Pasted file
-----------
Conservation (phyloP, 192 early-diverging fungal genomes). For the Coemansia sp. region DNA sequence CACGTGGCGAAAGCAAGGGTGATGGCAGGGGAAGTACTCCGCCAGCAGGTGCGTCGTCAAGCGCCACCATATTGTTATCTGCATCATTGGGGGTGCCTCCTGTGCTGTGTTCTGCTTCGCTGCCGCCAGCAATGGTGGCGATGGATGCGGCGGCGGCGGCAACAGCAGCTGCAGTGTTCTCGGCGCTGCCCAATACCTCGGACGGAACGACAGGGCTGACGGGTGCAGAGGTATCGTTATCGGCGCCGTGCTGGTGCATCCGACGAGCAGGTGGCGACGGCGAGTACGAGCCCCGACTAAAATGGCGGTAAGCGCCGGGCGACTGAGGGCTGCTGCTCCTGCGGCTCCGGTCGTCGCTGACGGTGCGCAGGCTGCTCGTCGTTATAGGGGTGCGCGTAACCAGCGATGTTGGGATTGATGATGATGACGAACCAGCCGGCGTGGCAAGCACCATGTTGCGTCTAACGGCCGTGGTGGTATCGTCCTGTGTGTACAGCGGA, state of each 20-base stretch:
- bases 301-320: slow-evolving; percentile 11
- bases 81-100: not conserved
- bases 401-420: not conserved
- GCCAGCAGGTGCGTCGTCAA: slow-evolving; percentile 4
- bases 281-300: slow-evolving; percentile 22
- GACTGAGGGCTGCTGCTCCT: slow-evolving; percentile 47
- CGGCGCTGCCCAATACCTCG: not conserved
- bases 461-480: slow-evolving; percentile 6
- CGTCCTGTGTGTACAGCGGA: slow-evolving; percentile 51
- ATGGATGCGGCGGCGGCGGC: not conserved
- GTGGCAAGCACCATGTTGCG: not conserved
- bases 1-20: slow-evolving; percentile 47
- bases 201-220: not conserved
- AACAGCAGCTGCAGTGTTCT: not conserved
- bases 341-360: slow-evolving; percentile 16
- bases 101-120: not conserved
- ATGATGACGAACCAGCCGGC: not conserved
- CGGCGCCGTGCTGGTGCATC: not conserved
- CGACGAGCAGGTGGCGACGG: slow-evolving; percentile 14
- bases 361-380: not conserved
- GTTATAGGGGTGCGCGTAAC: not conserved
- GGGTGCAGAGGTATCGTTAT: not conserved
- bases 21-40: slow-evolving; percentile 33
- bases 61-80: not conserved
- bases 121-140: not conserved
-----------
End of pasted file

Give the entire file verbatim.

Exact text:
Conservation (phyloP, 192 early-diverging fungal genomes). For the Coemansia sp. region DNA sequence CACGTGGCGAAAGCAAGGGTGATGGCAGGGGAAGTACTCCGCCAGCAGGTGCGTCGTCAAGCGCCACCATATTGTTATCTGCATCATTGGGGGTGCCTCCTGTGCTGTGTTCTGCTTCGCTGCCGCCAGCAATGGTGGCGATGGATGCGGCGGCGGCGGCAACAGCAGCTGCAGTGTTCTCGGCGCTGCCCAATACCTCGGACGGAACGACAGGGCTGACGGGTGCAGAGGTATCGTTATCGGCGCCGTGCTGGTGCATCCGACGAGCAGGTGGCGACGGCGAGTACGAGCCCCGACTAAAATGGCGGTAAGCGCCGGGCGACTGAGGGCTGCTGCTCCTGCGGCTCCGGTCGTCGCTGACGGTGCGCAGGCTGCTCGTCGTTATAGGGGTGCGCGTAACCAGCGATGTTGGGATTGATGATGATGACGAACCAGCCGGCGTGGCAAGCACCATGTTGCGTCTAACGGCCGTGGTGGTATCGTCCTGTGTGTACAGCGGA, state of each 20-base stretch:
- bases 301-320: slow-evolving; percentile 11
- bases 81-100: not conserved
- bases 401-420: not conserved
- GCCAGCAGGTGCGTCGTCAA: slow-evolving; percentile 4
- bases 281-300: slow-evolving; percentile 22
- GACTGAGGGCTGCTGCTCCT: slow-evolving; percentile 47
- CGGCGCTGCCCAATACCTCG: not conserved
- bases 461-480: slow-evolving; percentile 6
- CGTCCTGTGTGTACAGCGGA: slow-evolving; percentile 51
- ATGGATGCGGCGGCGGCGGC: not conserved
- GTGGCAAGCACCATGTTGCG: not conserved
- bases 1-20: slow-evolving; percentile 47
- bases 201-220: not conserved
- AACAGCAGCTGCAGTGTTCT: not conserved
- bases 341-360: slow-evolving; percentile 16
- bases 101-120: not conserved
- ATGATGACGAACCAGCCGGC: not conserved
- CGGCGCCGTGCTGGTGCATC: not conserved
- CGACGAGCAGGTGGCGACGG: slow-evolving; percentile 14
- bases 361-380: not conserved
- GTTATAGGGGTGCGCGTAAC: not conserved
- GGGTGCAGAGGTATCGTTAT: not conserved
- bases 21-40: slow-evolving; percentile 33
- bases 61-80: not conserved
- bases 121-140: not conserved